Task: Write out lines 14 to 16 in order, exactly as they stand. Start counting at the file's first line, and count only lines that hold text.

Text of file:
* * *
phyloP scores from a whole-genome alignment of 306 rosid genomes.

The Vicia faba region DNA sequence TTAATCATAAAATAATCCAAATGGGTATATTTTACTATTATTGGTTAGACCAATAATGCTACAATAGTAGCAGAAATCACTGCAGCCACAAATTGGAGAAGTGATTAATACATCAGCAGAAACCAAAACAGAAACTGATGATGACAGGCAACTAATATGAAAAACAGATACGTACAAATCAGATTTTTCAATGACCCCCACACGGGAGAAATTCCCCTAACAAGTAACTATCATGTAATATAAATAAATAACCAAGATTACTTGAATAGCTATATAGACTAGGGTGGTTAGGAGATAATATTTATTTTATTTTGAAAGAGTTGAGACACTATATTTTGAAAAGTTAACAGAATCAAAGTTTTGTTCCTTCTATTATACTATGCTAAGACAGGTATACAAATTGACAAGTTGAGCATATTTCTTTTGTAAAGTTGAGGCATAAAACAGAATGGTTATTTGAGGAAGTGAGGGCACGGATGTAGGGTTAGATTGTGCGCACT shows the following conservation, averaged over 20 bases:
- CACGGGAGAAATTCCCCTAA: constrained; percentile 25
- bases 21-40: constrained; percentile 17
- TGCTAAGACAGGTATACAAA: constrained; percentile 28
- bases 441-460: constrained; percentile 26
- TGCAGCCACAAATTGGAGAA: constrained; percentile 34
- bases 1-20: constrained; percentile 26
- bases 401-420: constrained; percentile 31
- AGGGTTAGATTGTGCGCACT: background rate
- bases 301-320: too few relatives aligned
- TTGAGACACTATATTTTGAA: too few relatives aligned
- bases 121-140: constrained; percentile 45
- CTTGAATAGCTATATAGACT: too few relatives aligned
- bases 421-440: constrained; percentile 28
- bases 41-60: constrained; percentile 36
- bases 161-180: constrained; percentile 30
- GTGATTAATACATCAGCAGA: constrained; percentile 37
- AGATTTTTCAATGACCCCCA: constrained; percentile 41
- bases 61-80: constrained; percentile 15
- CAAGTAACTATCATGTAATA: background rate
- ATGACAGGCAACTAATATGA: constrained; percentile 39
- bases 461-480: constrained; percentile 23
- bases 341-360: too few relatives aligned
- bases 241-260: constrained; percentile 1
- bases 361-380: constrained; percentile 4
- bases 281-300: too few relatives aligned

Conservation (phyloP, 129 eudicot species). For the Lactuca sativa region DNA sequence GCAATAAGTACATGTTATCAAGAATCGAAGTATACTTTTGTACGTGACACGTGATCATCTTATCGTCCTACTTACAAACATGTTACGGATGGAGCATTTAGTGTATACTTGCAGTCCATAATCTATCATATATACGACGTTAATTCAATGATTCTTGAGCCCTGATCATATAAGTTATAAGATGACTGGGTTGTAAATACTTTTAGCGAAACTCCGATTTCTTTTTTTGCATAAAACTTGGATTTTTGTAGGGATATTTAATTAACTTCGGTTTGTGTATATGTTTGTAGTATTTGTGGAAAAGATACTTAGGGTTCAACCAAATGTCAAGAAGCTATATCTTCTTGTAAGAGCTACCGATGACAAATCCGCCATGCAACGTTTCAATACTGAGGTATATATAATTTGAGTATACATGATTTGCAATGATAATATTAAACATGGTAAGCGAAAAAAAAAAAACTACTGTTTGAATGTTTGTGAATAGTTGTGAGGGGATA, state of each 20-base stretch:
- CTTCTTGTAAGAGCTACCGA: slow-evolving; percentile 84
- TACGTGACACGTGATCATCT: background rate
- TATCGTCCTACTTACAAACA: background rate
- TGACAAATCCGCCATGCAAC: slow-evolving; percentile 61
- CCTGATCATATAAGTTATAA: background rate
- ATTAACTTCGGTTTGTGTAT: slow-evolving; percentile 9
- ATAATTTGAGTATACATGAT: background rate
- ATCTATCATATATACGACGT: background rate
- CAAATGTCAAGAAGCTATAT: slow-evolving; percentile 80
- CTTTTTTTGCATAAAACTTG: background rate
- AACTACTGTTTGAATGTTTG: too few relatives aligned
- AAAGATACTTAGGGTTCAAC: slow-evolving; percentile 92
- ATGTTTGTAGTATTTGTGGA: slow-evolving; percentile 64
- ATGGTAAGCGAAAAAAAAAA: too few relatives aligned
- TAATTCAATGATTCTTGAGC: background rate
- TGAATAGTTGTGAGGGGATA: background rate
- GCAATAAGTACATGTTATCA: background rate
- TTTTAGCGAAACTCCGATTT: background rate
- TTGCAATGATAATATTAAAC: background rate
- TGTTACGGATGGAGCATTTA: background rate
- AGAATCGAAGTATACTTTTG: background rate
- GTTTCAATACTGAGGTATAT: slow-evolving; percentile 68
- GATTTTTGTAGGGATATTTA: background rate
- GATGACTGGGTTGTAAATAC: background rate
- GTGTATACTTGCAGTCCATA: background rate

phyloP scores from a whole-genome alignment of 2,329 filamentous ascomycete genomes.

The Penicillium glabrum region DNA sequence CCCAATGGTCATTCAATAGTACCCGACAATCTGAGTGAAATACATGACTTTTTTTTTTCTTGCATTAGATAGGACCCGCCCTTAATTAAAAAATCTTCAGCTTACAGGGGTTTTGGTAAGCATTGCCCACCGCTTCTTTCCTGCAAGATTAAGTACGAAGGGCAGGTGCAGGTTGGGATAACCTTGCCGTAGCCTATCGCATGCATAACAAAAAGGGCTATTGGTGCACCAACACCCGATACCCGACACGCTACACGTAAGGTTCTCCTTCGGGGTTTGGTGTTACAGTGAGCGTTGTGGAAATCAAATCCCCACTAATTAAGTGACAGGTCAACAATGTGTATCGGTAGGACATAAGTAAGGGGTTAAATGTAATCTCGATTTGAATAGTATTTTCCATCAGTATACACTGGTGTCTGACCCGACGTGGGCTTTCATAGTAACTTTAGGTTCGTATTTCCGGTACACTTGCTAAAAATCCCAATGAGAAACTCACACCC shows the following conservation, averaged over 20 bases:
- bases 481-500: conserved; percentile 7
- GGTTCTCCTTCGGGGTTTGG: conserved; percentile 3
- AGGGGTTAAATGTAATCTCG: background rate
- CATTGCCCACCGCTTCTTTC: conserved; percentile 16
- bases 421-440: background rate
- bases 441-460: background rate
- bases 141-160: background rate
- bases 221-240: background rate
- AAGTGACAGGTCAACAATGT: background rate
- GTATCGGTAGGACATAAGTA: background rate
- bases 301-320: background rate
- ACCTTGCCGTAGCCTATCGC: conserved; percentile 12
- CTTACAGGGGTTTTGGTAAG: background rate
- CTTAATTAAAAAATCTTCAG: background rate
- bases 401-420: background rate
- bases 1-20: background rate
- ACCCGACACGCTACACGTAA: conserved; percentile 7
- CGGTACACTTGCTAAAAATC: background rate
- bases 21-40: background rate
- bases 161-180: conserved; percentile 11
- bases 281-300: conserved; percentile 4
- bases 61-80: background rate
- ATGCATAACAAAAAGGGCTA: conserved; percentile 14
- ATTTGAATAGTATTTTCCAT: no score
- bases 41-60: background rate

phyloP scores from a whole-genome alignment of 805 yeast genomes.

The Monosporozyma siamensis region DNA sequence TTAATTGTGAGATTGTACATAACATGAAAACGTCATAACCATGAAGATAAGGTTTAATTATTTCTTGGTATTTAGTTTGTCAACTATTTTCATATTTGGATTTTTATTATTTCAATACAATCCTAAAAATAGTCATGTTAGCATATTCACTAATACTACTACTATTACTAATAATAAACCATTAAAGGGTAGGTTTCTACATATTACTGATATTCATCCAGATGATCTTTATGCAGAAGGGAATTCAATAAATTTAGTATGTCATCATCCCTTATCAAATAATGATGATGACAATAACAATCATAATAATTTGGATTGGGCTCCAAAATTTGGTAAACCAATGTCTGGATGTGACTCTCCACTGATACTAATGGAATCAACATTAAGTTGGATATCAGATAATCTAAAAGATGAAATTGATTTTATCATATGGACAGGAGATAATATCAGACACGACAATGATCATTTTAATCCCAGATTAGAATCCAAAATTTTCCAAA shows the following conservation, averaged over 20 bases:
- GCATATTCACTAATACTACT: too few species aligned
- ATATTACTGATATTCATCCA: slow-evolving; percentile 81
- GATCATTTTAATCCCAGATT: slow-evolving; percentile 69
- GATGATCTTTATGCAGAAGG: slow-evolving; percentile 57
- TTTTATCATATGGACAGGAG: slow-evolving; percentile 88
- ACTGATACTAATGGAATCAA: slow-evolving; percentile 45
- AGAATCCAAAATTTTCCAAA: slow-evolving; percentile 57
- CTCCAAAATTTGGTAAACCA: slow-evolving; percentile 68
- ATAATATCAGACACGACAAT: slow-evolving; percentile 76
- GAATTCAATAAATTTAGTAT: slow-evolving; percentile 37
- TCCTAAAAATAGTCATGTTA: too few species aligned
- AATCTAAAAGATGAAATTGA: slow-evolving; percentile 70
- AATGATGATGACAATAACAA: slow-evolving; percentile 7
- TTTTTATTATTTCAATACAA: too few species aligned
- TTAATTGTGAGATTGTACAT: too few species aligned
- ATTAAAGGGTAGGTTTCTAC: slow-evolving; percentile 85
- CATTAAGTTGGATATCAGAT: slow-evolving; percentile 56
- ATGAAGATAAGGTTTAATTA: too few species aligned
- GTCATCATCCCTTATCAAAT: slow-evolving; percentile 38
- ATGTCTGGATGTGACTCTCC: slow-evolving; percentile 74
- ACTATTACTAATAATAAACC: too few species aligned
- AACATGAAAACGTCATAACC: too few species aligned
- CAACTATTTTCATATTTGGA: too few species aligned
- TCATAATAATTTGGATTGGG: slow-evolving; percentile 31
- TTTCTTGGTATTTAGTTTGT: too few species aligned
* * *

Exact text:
- CTTGAATAGCTATATAGACT: too few relatives aligned
- bases 421-440: constrained; percentile 28
- bases 41-60: constrained; percentile 36